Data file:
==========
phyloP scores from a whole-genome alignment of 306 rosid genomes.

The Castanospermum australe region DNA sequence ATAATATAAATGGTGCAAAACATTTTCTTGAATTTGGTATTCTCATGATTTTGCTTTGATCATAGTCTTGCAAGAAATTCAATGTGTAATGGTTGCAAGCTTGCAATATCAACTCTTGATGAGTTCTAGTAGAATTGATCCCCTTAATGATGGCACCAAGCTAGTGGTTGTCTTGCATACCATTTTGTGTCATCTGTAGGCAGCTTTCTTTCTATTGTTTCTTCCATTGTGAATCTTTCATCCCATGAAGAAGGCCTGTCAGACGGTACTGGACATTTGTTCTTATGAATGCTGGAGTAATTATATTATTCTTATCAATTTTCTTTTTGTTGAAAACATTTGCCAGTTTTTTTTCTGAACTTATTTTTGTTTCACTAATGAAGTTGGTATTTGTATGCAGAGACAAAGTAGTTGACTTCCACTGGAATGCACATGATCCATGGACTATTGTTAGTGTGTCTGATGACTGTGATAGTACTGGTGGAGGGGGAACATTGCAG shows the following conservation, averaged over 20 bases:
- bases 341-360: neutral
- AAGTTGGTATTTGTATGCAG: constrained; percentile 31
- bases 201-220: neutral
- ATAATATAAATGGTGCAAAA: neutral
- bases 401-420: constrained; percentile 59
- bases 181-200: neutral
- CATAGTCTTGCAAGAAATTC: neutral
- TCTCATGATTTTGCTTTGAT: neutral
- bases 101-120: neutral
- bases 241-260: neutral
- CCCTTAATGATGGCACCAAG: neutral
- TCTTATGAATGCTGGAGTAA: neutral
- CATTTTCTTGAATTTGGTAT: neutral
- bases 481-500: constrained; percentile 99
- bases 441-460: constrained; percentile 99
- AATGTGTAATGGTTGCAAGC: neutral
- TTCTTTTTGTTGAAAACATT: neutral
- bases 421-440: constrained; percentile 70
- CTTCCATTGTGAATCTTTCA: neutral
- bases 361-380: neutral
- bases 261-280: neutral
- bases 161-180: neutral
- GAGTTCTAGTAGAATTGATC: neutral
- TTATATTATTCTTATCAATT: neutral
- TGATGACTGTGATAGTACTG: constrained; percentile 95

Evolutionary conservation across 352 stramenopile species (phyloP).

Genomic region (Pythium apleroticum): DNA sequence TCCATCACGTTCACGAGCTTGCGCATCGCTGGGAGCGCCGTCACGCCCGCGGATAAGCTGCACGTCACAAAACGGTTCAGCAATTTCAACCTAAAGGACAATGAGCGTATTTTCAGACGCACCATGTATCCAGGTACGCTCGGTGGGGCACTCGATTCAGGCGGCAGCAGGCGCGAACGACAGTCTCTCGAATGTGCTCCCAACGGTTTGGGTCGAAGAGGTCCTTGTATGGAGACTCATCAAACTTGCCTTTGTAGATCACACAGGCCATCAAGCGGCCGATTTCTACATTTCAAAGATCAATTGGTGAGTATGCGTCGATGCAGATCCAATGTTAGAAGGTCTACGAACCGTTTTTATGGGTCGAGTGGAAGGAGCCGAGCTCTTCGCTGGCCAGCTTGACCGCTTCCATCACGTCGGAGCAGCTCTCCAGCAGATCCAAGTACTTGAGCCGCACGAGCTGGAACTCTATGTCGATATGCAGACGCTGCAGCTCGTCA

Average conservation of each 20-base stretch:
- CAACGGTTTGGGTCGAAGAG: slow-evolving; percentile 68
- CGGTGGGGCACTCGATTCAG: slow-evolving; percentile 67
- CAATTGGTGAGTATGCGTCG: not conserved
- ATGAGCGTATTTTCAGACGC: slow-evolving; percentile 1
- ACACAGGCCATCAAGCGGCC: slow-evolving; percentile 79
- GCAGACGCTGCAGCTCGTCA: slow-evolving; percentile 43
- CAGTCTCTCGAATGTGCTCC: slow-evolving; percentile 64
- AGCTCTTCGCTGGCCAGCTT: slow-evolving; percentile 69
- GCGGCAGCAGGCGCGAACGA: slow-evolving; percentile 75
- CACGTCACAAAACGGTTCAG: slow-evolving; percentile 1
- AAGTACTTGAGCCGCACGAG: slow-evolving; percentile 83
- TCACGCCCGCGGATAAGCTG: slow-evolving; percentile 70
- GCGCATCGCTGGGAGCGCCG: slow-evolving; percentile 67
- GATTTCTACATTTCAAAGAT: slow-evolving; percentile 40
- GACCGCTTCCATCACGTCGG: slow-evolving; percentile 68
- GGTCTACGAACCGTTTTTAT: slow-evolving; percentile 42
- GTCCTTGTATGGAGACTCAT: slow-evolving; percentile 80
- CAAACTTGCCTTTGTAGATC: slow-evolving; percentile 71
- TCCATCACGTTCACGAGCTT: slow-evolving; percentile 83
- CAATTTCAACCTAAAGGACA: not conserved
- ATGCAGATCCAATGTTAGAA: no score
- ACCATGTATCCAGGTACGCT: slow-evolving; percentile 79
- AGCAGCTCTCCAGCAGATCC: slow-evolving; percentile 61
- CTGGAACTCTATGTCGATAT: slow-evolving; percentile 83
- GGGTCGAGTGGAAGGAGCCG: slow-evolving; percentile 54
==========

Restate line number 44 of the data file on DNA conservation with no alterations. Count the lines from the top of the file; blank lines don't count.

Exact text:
- GATTTCTACATTTCAAAGAT: slow-evolving; percentile 40